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Monday, January 1, 2018

THE GREATEST SHOWMAN

 
THE GREATEST SHOWMAN

If P.T. Barnum did say, “There’s a sucker born every minute,” he may have been right, because I am a huge sucker for this movie. The Greatest Showman is only superficially about Barnum the man. Instead, it is about the wonder of the fantasy Barnum’s spectacle unrepentantly represented. It is a glorious explosion of singing and dancing, cinematography, romance, and scarves and laundered sheets fluttering perfectly in the wind. The music and the style of dancing may be anachronistic to the time period, but who cares—its purpose is to move modern audiences with the same elation Barnum brought to the audiences of his day. The songs are toe tapping, upbeat, and dazzling from opening bang to big finale.

The Greatest Showman spends no time agonizing over the realities of Barnum’s methods, or the treatment of animals, or mid-way con artists, or any of the politically correct hindsight we use to guilt those of whom we do not approve today. But those things are part of another movie, one I would not have paid to see. I paid to be caught up in the promised joy of the fantasy world so brilliantly created by this spectacle of an experience. It is what the film Moulin Rouge failed to be because this film ultimately has warmth and heart and, most importantly—joy.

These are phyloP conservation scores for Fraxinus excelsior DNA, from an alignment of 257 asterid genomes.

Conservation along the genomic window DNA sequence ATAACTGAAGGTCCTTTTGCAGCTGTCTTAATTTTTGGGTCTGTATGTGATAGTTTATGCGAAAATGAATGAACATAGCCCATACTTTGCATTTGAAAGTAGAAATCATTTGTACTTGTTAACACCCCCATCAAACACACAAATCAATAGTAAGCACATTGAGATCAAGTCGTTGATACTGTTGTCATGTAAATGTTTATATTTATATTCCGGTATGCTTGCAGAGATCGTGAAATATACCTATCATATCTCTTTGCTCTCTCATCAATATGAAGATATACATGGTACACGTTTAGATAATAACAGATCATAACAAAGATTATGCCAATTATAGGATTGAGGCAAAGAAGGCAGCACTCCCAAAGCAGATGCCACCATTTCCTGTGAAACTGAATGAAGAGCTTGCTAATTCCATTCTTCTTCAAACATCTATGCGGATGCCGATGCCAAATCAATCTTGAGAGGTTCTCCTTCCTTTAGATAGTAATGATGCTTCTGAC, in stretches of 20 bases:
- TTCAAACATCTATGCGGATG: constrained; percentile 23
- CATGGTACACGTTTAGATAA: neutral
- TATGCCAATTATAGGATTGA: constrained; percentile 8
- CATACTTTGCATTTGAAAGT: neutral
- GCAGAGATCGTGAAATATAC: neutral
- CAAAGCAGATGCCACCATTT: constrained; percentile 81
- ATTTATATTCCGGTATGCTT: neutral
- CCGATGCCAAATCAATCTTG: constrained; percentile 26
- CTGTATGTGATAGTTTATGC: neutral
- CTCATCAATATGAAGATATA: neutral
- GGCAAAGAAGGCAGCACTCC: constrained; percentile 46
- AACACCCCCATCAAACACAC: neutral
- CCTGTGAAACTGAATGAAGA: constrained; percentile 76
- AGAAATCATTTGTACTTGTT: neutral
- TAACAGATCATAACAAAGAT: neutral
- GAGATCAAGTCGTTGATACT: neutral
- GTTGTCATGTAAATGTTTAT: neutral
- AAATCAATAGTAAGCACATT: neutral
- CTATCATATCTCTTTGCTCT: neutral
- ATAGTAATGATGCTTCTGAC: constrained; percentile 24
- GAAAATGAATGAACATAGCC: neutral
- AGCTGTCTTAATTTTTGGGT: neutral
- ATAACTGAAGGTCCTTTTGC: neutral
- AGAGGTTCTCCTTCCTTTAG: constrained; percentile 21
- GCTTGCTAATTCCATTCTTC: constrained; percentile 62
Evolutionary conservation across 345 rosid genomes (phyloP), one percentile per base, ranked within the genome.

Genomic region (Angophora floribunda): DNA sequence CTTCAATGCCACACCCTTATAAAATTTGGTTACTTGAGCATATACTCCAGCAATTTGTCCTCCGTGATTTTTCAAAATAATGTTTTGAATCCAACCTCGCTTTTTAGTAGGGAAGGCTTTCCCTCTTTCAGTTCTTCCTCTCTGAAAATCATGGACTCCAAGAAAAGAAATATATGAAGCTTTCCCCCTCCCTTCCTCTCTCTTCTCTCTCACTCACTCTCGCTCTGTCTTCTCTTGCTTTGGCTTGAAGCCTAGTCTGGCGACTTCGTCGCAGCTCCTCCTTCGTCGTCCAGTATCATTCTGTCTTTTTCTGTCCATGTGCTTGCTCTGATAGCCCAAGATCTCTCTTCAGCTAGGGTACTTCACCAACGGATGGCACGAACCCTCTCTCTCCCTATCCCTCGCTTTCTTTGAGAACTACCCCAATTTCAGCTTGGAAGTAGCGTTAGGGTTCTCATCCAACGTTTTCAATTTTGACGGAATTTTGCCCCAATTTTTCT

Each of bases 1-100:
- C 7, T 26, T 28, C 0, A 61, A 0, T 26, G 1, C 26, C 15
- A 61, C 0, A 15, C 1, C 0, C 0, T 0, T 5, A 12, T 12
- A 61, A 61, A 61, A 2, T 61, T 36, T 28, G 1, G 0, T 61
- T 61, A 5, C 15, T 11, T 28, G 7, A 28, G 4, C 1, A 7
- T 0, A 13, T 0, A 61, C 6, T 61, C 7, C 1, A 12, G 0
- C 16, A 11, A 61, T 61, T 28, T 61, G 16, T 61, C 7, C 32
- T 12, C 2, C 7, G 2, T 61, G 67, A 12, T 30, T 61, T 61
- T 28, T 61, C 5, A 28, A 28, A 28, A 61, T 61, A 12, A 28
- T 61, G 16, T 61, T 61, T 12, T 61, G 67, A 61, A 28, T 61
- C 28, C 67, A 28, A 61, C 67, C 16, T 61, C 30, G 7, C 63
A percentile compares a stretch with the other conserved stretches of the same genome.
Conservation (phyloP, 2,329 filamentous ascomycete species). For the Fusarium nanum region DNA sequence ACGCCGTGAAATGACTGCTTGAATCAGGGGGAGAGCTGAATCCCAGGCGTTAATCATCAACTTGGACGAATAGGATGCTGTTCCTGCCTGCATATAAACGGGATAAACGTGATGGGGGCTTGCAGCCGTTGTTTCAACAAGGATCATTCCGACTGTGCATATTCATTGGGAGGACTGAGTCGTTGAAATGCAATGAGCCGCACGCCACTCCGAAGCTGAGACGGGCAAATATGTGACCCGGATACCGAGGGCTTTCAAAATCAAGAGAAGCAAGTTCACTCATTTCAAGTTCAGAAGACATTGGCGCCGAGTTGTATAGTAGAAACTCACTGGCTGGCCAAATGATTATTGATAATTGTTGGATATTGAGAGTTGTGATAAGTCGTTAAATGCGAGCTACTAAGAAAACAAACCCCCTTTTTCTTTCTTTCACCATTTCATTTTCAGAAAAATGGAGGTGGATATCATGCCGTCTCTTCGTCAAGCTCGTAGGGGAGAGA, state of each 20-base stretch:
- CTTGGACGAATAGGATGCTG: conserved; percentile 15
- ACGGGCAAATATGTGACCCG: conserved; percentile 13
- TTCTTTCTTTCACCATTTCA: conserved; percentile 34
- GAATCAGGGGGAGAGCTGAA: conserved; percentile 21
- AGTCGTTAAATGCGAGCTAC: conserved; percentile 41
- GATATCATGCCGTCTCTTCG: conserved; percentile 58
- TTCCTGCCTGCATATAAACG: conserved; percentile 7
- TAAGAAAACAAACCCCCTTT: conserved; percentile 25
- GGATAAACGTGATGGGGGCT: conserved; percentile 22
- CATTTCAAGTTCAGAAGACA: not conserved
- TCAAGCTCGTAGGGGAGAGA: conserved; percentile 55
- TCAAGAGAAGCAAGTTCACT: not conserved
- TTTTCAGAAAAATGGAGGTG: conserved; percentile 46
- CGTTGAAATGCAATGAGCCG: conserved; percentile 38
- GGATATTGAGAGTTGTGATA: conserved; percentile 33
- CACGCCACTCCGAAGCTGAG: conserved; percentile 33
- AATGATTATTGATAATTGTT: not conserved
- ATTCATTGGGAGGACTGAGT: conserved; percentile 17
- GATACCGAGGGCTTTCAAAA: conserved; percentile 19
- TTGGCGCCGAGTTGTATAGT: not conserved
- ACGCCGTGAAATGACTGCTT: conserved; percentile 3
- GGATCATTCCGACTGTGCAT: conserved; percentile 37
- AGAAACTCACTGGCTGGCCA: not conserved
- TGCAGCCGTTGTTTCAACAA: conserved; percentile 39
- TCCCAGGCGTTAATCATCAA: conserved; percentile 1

While The Greatest Showman does—unavoidably—have a politically correct message about diversity and acceptance, it is far more about vision, belief, and friendship. It also has something else very special, Hugh Jackman—the ringmaster who never slows, and effortlessly makes us all part of the fantasy. Zac Efron holds his own as Jackman’s second in command, and the cast of characters led by Lettie Lutz The Bearded Lady (Keala Settle) and Tom Thumb (Sam Humphrey) embrace their spectacular performances with everything they have to give.

Yeah, yeah, the critics on Rotten Tomatoes gave The Greatest Showman a dismal rating of 55. The audience on Rotten Tomatoes, however, gave the film a rousing rating of 90. So, who are you going to believe—the snobs or those audience members who actually paid for their tickets and popcorn and had a terrific time? As for me, the first thing I said after the closing credits was, “I’ve got to see this again.”

*Fair warning. The above is my opinion of what I feel is a wonderful film. Your mileage may vary. Having agreed to that point, any obnoxious comments left below will be deleted.


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